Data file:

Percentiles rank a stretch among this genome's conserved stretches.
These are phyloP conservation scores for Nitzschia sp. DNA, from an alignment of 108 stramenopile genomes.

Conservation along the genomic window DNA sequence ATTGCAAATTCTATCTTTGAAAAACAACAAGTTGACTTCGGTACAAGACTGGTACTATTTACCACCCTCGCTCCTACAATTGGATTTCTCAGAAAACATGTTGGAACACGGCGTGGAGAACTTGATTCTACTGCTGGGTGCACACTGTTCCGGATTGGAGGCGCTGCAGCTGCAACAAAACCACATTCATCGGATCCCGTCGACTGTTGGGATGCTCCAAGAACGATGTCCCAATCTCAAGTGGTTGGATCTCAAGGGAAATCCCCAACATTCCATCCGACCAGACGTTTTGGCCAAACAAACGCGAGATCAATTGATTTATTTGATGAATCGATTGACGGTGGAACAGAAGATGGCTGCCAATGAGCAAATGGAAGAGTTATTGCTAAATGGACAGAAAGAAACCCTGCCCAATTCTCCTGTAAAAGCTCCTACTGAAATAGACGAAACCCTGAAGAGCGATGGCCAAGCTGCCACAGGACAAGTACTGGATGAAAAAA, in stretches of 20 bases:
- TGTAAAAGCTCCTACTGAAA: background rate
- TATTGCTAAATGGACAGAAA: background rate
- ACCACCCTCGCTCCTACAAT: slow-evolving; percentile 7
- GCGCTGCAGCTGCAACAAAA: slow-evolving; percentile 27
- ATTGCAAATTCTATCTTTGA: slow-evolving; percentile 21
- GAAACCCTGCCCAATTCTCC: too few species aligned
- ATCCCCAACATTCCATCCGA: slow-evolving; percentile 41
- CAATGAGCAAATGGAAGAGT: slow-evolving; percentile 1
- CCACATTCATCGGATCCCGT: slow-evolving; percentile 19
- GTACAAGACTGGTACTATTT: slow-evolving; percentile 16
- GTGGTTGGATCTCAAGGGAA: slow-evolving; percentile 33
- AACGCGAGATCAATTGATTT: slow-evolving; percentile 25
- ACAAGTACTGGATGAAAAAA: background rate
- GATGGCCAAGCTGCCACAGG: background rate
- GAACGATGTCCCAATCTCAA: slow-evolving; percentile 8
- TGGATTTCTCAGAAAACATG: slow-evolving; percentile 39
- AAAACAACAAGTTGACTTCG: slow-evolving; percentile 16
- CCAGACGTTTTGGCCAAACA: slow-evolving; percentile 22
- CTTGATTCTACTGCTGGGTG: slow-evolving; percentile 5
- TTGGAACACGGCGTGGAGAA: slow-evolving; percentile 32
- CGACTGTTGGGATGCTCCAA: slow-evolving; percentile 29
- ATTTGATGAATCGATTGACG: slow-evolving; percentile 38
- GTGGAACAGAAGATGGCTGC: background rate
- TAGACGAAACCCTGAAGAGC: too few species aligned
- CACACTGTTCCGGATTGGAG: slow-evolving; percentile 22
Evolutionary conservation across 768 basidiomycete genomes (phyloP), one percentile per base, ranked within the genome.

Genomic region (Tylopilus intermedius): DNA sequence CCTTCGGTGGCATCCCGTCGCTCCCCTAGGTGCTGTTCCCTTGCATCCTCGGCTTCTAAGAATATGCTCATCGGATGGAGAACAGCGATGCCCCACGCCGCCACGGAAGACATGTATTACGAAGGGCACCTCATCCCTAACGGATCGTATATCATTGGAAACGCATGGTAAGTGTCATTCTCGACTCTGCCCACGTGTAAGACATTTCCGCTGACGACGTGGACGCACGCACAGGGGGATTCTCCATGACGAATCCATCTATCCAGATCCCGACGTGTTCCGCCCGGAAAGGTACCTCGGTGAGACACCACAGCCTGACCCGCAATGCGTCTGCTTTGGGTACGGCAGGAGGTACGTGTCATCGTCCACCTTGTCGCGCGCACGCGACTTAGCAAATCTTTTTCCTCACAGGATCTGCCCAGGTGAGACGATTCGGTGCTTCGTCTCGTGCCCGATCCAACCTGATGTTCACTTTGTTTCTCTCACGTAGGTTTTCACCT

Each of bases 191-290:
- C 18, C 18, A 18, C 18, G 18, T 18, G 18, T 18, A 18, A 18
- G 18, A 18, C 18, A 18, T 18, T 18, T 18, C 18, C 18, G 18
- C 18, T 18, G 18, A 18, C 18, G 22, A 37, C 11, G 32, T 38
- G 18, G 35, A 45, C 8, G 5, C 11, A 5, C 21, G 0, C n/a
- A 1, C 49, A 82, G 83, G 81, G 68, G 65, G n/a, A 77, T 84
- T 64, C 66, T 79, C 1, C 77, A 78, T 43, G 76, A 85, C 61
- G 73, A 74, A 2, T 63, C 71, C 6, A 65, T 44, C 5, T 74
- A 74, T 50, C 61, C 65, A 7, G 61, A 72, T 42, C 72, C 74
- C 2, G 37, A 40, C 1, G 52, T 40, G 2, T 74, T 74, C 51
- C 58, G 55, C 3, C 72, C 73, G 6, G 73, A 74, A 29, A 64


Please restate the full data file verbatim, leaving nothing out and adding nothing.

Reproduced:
Percentiles rank a stretch among this genome's conserved stretches.
These are phyloP conservation scores for Nitzschia sp. DNA, from an alignment of 108 stramenopile genomes.

Conservation along the genomic window DNA sequence ATTGCAAATTCTATCTTTGAAAAACAACAAGTTGACTTCGGTACAAGACTGGTACTATTTACCACCCTCGCTCCTACAATTGGATTTCTCAGAAAACATGTTGGAACACGGCGTGGAGAACTTGATTCTACTGCTGGGTGCACACTGTTCCGGATTGGAGGCGCTGCAGCTGCAACAAAACCACATTCATCGGATCCCGTCGACTGTTGGGATGCTCCAAGAACGATGTCCCAATCTCAAGTGGTTGGATCTCAAGGGAAATCCCCAACATTCCATCCGACCAGACGTTTTGGCCAAACAAACGCGAGATCAATTGATTTATTTGATGAATCGATTGACGGTGGAACAGAAGATGGCTGCCAATGAGCAAATGGAAGAGTTATTGCTAAATGGACAGAAAGAAACCCTGCCCAATTCTCCTGTAAAAGCTCCTACTGAAATAGACGAAACCCTGAAGAGCGATGGCCAAGCTGCCACAGGACAAGTACTGGATGAAAAAA, in stretches of 20 bases:
- TGTAAAAGCTCCTACTGAAA: background rate
- TATTGCTAAATGGACAGAAA: background rate
- ACCACCCTCGCTCCTACAAT: slow-evolving; percentile 7
- GCGCTGCAGCTGCAACAAAA: slow-evolving; percentile 27
- ATTGCAAATTCTATCTTTGA: slow-evolving; percentile 21
- GAAACCCTGCCCAATTCTCC: too few species aligned
- ATCCCCAACATTCCATCCGA: slow-evolving; percentile 41
- CAATGAGCAAATGGAAGAGT: slow-evolving; percentile 1
- CCACATTCATCGGATCCCGT: slow-evolving; percentile 19
- GTACAAGACTGGTACTATTT: slow-evolving; percentile 16
- GTGGTTGGATCTCAAGGGAA: slow-evolving; percentile 33
- AACGCGAGATCAATTGATTT: slow-evolving; percentile 25
- ACAAGTACTGGATGAAAAAA: background rate
- GATGGCCAAGCTGCCACAGG: background rate
- GAACGATGTCCCAATCTCAA: slow-evolving; percentile 8
- TGGATTTCTCAGAAAACATG: slow-evolving; percentile 39
- AAAACAACAAGTTGACTTCG: slow-evolving; percentile 16
- CCAGACGTTTTGGCCAAACA: slow-evolving; percentile 22
- CTTGATTCTACTGCTGGGTG: slow-evolving; percentile 5
- TTGGAACACGGCGTGGAGAA: slow-evolving; percentile 32
- CGACTGTTGGGATGCTCCAA: slow-evolving; percentile 29
- ATTTGATGAATCGATTGACG: slow-evolving; percentile 38
- GTGGAACAGAAGATGGCTGC: background rate
- TAGACGAAACCCTGAAGAGC: too few species aligned
- CACACTGTTCCGGATTGGAG: slow-evolving; percentile 22
Evolutionary conservation across 768 basidiomycete genomes (phyloP), one percentile per base, ranked within the genome.

Genomic region (Tylopilus intermedius): DNA sequence CCTTCGGTGGCATCCCGTCGCTCCCCTAGGTGCTGTTCCCTTGCATCCTCGGCTTCTAAGAATATGCTCATCGGATGGAGAACAGCGATGCCCCACGCCGCCACGGAAGACATGTATTACGAAGGGCACCTCATCCCTAACGGATCGTATATCATTGGAAACGCATGGTAAGTGTCATTCTCGACTCTGCCCACGTGTAAGACATTTCCGCTGACGACGTGGACGCACGCACAGGGGGATTCTCCATGACGAATCCATCTATCCAGATCCCGACGTGTTCCGCCCGGAAAGGTACCTCGGTGAGACACCACAGCCTGACCCGCAATGCGTCTGCTTTGGGTACGGCAGGAGGTACGTGTCATCGTCCACCTTGTCGCGCGCACGCGACTTAGCAAATCTTTTTCCTCACAGGATCTGCCCAGGTGAGACGATTCGGTGCTTCGTCTCGTGCCCGATCCAACCTGATGTTCACTTTGTTTCTCTCACGTAGGTTTTCACCT

Each of bases 191-290:
- C 18, C 18, A 18, C 18, G 18, T 18, G 18, T 18, A 18, A 18
- G 18, A 18, C 18, A 18, T 18, T 18, T 18, C 18, C 18, G 18
- C 18, T 18, G 18, A 18, C 18, G 22, A 37, C 11, G 32, T 38
- G 18, G 35, A 45, C 8, G 5, C 11, A 5, C 21, G 0, C n/a
- A 1, C 49, A 82, G 83, G 81, G 68, G 65, G n/a, A 77, T 84
- T 64, C 66, T 79, C 1, C 77, A 78, T 43, G 76, A 85, C 61
- G 73, A 74, A 2, T 63, C 71, C 6, A 65, T 44, C 5, T 74
- A 74, T 50, C 61, C 65, A 7, G 61, A 72, T 42, C 72, C 74
- C 2, G 37, A 40, C 1, G 52, T 40, G 2, T 74, T 74, C 51
- C 58, G 55, C 3, C 72, C 73, G 6, G 73, A 74, A 29, A 64